Travel is a much awaited subject but there’s a side to travel we don’t often see. It’s the untouched and oftentimes sad side of travel. Here are 5 travel documentaries we think you should watch to get a better appreciation of the different cultures and places around the world.

The Endless Summer (1966)

This is a surf movie directed and produced by Bruce Brown. Bruce Brown followed two surfers, Mike Hynson and Robert August, as they go on a surfing trip to the coasts of Australia, New Zealand, Tahiti, Hawaii, Senegal, Ghana, Nigeria and South Africa. The film wants to show how it would be possible for someone who has enough time and money to follow the summer up and down the world (northern to southern hemisphere and back), making it endless.

Photo Credit: Compass Bible Church - Jr. High

Photo Credit: Compass Bible Church – Jr. High

Baraka (1992)

Baraka is a documentary film directed by Ron Fricke and shows natural events, life, human activities and technological phenomena shot in 24 countries on six continents over 14-months. It features locations such as the Church of the Holy Sepulchre in Jerusalem, the Ryoan temple in Kyoto, Lake Natron in Tanzania, burning oil fields in Kuwait, the smoldering precipice of an active volcano, a busy subway terminal, tribal celebrations of the Maasai in Kenya, and chanting monks in the Dip Tse Chok Ling monastery.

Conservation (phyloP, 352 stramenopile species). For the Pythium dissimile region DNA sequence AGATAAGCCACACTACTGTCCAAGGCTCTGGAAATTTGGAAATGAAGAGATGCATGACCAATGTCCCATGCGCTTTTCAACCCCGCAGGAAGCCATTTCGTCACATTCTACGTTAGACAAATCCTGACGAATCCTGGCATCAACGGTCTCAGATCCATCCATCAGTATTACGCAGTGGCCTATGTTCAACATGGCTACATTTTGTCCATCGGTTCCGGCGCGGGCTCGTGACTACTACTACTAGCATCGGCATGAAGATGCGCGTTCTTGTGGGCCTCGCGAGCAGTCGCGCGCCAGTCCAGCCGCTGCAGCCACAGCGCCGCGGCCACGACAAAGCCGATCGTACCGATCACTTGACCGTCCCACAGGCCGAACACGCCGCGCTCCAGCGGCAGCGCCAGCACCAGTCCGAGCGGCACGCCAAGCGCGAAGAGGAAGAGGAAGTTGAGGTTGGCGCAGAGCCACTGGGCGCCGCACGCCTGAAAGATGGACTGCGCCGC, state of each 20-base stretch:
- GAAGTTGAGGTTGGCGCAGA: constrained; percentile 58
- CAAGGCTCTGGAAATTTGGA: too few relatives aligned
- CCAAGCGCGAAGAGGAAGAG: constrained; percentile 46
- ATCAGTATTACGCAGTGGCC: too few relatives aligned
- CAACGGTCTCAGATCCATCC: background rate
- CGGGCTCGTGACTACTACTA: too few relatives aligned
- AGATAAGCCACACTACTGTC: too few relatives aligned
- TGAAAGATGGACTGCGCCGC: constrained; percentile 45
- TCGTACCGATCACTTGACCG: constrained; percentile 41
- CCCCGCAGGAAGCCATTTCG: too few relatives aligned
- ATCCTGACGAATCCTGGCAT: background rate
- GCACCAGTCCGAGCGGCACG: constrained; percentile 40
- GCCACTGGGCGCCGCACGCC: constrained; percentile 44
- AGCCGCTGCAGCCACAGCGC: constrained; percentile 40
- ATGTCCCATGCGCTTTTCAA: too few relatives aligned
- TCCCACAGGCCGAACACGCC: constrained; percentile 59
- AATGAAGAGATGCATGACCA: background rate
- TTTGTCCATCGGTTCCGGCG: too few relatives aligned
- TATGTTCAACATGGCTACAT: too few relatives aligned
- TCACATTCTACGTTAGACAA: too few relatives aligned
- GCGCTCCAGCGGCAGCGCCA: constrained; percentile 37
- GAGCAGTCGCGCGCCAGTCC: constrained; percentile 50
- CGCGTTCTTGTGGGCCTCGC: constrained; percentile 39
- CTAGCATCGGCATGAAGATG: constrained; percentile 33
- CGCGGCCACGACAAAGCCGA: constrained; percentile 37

Photo Credit: Documentary Lovers

Photo Credit: Documentary Lovers

The Motorcycle Diaries (2004)

The Motorcycle Diaries is a great road trip movie based on Che Guevara’s journey across South America. His journey together with his friend Alberto Granado, uncovers secrets, beauties, and struggles of Latin America. The movie apart from showing what South America has to offer, is also an example of how traveling can affect one’s views and decisions.

Photo Credit: Imp Awards

Photo Credit: Imp Awards

South Pacific (2009)

South Pacific is a British nature documentary series from the BBC Natural History Unit with six episodes. The mini-series is co-produced by Discovery Channel and surveys the nature and culture of the numerous islands in the South Pacific region. The film was shot for 18 months in a variety of remote locations around the Pacific including: Anuta (Solomon Islands), Banks Islands, French Frigate Shoals, Papua New Guinea, Palmyra, Kingman Reef, Tuvalu, Palau, Caroline Islands, Tuamotus and Tanna Island in Vanuatu.

Photo Credit: DocuWiki

Photo Credit: DocuWiki

Human Planet (2011)

Human Planet is an 8-part BBC produced documentary series about human species and its relationship to the natural world. It was filmed in the deserts, jungles, forests, urban metropolises, oceans, high mountains, riversides, and grasslands of over 70 locations in 40 different countries. The film also features subjects such as camel herders in the Gobi desert, African fertility dances, and Hunters from Greenland, divers in the Philippines, Hawaiian surfers, untouched tribes in Brazil, and bee-keepers from New York.

Photo credit: IMdb

Photo credit: IMdb